self titled – Charlie Louvin
Here’s what I know about country music: When I was in tenth grade in the Shenandoah Valley and thought I wanted to be a good ol’ boy, I listened to a lot of it — mostly Garth Brooks and Alan Jackson, though I also had an appreciation for Hank Williams, Jr. and Willie Nelson. My grandfather preferred the softer side, like Ronnie Milsap and the Mandrell Sisters, but they didn’t sing enough about beer or fishin’ for me. Being that there was a Jr. attached to Bocephus’ name, I knew there was a “classic” predecessor to the country music of my tastes, but I soon moved on to the next phase of my adolescent identity search and put away the cowboy boots and spit cups, and only years later discovered that, while my particular CMT brand of country music had still clung to some semblance of what made country country, the younger artists had sifted its outlaw spirit through a radio pop filter to produce a bland mush whose Disney-esque content was suitable for consumption by NASCAR dads and Southern Baptists.
Here’s what I know about Charlie Louvin: Everything I read in his press kit. He’s been making records since 1947 and was inducted into the Country Music Hall of Fame in 2001 together with his brother Ira, as part of the Louvin Brothers. He’s had a major influence on everyone from Johnny Cash to Uncle Tupelo, and he’s been making country music since long before Alan Jackson and Garth Brooks were diggin’ coochie down on the Chattahoochee. His voice sounds like it crawled out of the tobacco-stained floorboards of an abandoned cotton barn and, with all its splinters and stains and cracks, it still sounds a helluva lot better than Shania Twain or Toby Keith.
I also know from listening to his newest, self-titled release (his first in over ten years) that Mr. Louvin, like his contemporary counterparts, would also prefer that his music be suitable for NASCAR dads and Southern Baptists, though he also plays to kneeling drunkards and penitent murderers. What he apparently doesn’t much consider is that generic Wal-Mart appeal known as “radio-friendliness.” None of the music on this album will be played on modern country radio for the following reasons: it won’t sell Ford trucks, drunk secretaries can’t scream along with it at the top of their lungs with a lighter aloft in their left hands and an eight-dollar lukewarm Coors in the other, and the only people who will appreciate it are those who don’t buy their music at the mall.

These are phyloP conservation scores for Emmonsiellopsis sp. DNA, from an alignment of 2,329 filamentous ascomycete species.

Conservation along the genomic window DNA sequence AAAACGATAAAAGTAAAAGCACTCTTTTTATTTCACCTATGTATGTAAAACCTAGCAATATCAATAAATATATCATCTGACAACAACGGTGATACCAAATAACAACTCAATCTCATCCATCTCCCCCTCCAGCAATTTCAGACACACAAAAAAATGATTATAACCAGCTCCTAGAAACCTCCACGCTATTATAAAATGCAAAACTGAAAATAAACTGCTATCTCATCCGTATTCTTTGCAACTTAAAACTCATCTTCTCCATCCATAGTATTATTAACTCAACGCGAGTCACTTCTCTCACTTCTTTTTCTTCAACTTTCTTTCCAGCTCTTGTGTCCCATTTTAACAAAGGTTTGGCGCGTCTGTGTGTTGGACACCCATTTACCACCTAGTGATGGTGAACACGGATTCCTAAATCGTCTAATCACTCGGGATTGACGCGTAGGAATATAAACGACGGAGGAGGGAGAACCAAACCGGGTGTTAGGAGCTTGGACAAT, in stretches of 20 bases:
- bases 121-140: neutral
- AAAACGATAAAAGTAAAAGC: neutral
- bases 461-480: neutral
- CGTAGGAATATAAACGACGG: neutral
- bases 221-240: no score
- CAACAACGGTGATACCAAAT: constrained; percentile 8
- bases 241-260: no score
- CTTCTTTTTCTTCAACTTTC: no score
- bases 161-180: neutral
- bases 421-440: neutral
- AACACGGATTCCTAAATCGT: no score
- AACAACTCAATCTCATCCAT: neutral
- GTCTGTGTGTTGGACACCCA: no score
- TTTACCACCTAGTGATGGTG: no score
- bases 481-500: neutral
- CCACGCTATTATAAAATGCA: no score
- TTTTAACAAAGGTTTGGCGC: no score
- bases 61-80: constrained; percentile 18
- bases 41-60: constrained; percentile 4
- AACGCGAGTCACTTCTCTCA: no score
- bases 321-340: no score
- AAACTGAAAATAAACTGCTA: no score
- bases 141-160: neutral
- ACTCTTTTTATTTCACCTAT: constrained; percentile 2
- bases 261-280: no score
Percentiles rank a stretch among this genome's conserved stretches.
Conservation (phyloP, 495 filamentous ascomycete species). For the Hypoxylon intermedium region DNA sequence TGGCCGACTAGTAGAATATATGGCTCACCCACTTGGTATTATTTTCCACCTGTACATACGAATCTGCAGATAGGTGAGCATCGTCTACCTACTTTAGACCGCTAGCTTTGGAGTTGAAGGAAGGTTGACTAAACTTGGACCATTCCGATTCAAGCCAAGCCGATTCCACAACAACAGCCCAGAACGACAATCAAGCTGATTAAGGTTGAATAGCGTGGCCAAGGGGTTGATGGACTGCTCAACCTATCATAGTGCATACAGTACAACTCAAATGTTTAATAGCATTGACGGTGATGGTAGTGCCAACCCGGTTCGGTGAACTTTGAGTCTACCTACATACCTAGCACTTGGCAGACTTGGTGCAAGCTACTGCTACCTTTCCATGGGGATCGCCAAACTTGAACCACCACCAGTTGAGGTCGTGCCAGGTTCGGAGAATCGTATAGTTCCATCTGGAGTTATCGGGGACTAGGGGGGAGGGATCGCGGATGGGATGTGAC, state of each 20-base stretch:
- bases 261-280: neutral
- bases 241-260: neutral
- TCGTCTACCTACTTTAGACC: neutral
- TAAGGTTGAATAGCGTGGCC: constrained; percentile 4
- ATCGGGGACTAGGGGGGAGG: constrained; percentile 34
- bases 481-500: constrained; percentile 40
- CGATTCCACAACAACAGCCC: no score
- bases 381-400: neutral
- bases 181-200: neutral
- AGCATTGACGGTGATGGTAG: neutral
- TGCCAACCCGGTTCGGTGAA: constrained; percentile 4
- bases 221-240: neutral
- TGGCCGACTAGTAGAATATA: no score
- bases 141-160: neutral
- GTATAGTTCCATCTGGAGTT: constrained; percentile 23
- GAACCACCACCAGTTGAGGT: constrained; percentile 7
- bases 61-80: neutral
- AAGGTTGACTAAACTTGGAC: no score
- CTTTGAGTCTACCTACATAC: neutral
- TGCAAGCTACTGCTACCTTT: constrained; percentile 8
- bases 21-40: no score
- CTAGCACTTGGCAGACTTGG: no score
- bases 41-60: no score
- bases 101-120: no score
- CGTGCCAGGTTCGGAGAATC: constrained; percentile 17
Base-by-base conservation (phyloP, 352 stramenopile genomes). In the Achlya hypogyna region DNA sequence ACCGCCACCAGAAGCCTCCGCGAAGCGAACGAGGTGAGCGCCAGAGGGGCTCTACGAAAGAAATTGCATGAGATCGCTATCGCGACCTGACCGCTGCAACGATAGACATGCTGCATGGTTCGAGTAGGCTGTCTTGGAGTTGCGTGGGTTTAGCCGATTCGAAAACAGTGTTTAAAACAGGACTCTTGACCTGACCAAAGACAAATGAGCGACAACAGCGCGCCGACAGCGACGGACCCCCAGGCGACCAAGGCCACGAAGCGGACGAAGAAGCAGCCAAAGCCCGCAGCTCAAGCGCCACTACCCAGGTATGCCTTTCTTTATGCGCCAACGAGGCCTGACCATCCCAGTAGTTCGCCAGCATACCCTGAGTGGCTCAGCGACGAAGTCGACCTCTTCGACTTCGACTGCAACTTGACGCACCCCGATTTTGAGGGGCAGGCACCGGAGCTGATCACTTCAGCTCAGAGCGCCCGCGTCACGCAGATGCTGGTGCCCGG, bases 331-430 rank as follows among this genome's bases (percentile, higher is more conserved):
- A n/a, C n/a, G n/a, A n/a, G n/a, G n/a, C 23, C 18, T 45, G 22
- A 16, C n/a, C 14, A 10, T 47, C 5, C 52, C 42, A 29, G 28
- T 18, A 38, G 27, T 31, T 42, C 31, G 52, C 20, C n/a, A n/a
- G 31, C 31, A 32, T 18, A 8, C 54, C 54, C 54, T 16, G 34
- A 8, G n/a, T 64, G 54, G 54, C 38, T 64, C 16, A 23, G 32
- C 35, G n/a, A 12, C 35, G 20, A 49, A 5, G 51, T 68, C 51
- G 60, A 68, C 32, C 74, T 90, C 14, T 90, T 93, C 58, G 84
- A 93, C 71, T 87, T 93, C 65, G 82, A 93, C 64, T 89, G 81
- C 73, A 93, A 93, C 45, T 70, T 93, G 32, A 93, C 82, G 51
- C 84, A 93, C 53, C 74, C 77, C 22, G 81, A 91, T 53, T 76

Chances are Jeff Tweedy, Elvis Costello, Bobby Bare, Sr., George Jones, Will Odlham and Marty Stuart don’t buy their records at Sam Goody, though some may drive Ford trucks, and all of them guest on this record. Aside from Costello, whose vocal turn in the broken-hearted ballad “When I Stop Dreaming” is overshadowed only by Louvin himself, none of them make themselves conspicuous, though their presence speaks volumes for Louvin’s stature. They fit into their roles as perfectly as Louvin’s voice fits every known brand of country music covered on this record. Tweedy gets political on “Great Atomic Power,” a song he often covered with Jay Farrar in Uncle Tupelo. George Jones can’t stop loving her on the opening “Why Must You Throw Dirt in My Face,” a proper tear-in-my-beer kickoff to a record as diverse as country music itself. Along with the dead heart and broken dog clichare the sawdust shuffle of Jimmie Rodgers’ “Waiting for a Train,” the Texas swing of “Blues Stay Away from Me” and the Appalachian pickin’ of “Long Journey Home.”
That bluegrass sound touches just about every track via Marty Stuart’s mandolin, but as sweet as Stuart sounds, nothing can touch the ghostly echo of Ira Louvin’s eight strings on Charlie’s tribute to his beloved brother, who passed in a car crash in 1965. On “Ira,” Louvin’s lyrics are a musical eulogy, and they hold all the pain and sincerity of Neil Young’s post-death scare reflections. Not that Louvin ever sang the Devil's music (he and Ira issued an album titled Satan is Real back in the ’60s), and he’s sure not singing it now. I really don’t know much about country music, but I do know this: without sin and redemption, it wouldn’t exist, and Nashville’s current crop of American idols better hope that Louvin’s prayers are enough to answer for their sins, too, because with a record like this, I know where he’s headed when his train comes around the bend.